further change between 63-60.C. this must be where the cell membranes start being
denatured completely and quickly. For the alcohol however, there is a definite trend, but

there is no point where the amount of pigment changes drastically, showing no critical
changing point. The water experiments show that temperature can affect the cells proteins
and lipids. The proteins will become damaged at higher temperatures, which prevents then
from containing all of the substances within the cell. This results in pigment and other
substances being allowed out of the cell. The phospholipids that make up the cell membrane
become more fluid at higher temperatures and the cell membrane begins to lose its
integrity. This causes it to become "more leaky" and therefore it is more likely to begin
leaking pigment. The proteins will also denature at the higher temperatures which will allow
pigment to escape through the area where the protein was. Increasing alcohol concentration
will make the solution less polar, which will gradually disrupt the integrity of the cell
membrane of the beet root. The structure of the bi-layer of the beetroot cell membranes
depends upon the surrounding water molecules. If the solution becomes less polar (as the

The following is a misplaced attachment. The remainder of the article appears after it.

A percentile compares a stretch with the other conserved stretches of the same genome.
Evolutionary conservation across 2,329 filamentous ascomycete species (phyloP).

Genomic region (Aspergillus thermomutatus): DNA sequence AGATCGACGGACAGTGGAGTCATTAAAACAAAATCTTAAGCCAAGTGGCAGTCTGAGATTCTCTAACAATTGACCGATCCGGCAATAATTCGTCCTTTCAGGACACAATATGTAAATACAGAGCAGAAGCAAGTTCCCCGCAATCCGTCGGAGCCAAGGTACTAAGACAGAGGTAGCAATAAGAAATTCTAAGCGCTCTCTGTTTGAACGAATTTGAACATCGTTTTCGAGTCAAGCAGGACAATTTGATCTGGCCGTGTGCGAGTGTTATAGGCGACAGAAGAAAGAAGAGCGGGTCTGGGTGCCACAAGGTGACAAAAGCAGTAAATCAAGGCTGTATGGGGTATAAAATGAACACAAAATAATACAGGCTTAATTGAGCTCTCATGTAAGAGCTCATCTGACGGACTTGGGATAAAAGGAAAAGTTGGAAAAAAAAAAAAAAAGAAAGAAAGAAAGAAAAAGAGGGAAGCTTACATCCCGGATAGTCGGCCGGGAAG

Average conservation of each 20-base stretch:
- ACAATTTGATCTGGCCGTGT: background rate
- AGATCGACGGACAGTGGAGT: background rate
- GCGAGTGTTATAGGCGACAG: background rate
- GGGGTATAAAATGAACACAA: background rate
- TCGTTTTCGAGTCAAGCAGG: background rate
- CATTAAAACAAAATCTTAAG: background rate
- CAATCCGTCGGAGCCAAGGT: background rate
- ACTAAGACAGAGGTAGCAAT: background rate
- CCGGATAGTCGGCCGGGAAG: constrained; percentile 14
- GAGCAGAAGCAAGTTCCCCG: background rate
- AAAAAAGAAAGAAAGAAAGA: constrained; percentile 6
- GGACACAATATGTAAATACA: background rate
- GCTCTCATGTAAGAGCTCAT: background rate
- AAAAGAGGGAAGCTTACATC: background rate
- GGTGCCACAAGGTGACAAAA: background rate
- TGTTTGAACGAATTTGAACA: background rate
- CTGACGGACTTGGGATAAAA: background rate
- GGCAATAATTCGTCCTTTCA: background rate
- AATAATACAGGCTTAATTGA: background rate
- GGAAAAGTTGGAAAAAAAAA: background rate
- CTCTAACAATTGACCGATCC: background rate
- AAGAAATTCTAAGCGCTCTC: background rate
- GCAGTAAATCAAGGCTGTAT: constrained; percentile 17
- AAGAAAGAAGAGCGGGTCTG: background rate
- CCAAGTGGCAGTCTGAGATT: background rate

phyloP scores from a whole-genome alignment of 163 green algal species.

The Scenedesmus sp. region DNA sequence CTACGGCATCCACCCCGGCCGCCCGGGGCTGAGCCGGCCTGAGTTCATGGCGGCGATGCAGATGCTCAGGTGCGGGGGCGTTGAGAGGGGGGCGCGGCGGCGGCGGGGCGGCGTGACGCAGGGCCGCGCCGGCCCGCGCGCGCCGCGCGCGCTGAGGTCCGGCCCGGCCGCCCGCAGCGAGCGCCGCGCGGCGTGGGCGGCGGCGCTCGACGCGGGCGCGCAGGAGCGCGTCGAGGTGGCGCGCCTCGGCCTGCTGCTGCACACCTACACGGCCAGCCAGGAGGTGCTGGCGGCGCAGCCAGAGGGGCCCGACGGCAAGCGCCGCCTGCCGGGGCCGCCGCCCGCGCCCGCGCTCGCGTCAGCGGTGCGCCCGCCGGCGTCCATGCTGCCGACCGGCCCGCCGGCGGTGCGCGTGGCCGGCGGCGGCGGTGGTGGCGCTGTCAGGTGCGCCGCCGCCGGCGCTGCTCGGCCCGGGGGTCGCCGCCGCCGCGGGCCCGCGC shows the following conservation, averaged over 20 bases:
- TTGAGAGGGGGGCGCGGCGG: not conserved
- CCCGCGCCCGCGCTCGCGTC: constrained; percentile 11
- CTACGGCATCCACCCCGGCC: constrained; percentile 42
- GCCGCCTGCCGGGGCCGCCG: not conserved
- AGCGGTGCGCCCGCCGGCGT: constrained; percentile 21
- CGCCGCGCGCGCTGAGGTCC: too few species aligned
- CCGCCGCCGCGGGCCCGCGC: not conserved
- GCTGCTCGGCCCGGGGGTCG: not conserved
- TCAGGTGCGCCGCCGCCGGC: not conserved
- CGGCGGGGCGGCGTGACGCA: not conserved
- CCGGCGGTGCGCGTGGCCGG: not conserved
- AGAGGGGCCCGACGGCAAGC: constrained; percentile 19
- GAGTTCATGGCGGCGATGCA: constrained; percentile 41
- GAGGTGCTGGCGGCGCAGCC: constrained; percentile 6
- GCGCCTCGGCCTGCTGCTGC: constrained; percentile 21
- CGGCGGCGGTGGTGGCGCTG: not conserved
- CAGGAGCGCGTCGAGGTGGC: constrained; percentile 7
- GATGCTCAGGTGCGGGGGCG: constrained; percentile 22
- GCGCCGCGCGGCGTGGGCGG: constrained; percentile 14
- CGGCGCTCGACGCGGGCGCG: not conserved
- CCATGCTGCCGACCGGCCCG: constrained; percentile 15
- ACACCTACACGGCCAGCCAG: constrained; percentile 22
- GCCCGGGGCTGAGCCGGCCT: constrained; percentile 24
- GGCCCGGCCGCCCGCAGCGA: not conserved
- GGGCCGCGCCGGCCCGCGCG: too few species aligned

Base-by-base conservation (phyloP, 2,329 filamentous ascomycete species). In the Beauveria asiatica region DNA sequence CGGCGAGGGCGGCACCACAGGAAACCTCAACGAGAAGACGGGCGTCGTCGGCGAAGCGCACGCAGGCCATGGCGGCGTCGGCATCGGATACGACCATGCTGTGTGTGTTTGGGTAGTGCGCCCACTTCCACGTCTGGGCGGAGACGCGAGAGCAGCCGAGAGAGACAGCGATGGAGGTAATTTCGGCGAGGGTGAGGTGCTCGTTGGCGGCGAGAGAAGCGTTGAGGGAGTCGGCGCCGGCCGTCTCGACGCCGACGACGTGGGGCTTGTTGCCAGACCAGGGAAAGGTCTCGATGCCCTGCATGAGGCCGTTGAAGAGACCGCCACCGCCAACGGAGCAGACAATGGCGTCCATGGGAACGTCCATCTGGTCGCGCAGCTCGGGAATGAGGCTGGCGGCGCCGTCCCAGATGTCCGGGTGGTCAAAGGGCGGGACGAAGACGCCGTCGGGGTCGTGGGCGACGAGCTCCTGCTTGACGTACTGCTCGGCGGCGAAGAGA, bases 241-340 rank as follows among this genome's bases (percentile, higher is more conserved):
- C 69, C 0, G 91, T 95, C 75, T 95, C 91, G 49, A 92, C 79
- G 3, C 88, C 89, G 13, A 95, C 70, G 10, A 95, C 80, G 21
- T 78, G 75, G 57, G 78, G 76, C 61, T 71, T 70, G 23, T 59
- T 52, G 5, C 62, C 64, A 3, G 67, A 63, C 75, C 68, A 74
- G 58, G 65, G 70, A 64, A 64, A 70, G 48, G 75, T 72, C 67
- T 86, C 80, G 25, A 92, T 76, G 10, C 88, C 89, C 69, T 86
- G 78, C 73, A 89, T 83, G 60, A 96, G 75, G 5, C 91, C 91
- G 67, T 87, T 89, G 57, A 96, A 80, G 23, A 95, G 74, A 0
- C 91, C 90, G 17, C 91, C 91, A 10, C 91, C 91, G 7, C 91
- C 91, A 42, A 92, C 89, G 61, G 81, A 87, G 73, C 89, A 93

alcohol concentration increases) the cell membrane will become more fluid and lose its
integrity. This will cause the membrane to become more permeable and allow pigment and
other chemicals to pass through the membrane. ?? ?? ?? ?? Biology Luke Harlow - 1 06/11/06 ...read more.
The above preview is unformatted text

Introduction
Describe how the effect of temperature and alcohol concentration on membrane structure
can be investigated practically. Method and apparatus: Apparatus: * Test tube rack * Test
tubes x20 * Marker * Graduated syringe (10cm ) * Beaker x2 * Thermometer * Clock/ watch *
Forceps * Colorimeter * Cylinders of beetroot x20 Method: Temperature 1. Wash the beetroot
cylinders overnight with running tap water. 2. Transfer them over to a large beaker with
distilled water in, filled about 1/2 full. 3. Heat some water in a water bath up to a
temperature of 95.C. 4. Use the syringe to measure 10cm of distilled water into each of the
10 test tubes. 5. Label the test tubes; 80, 75, 70, 65, 63, 60, 55, 50 and 45 respectively. 6.
Place a beetroot cylinder into a beaker containing water at 80.C and note the time, leave the
cylinder in the water for 1 minute then, using forceps, place it into the test tube marked 80.
Note the time again. 7. Repeat step 6 for the remaining temperatures; 75, 70, 65, 63, 60, 55,
50 and 45. note the time each time you put the cylinder into the test tube. 8. After a cylinder
has been in the distilled water for 30 minutes, remove it and discard appropriately. 9. When
that has been done there should be 10 test tubes containing a differing amount of pigment.
10. Using a colorimeter, compare the amounts of pigment which has diffused out of the
beetroot. Note these results. Alcohol: 1. ...read more.

Middle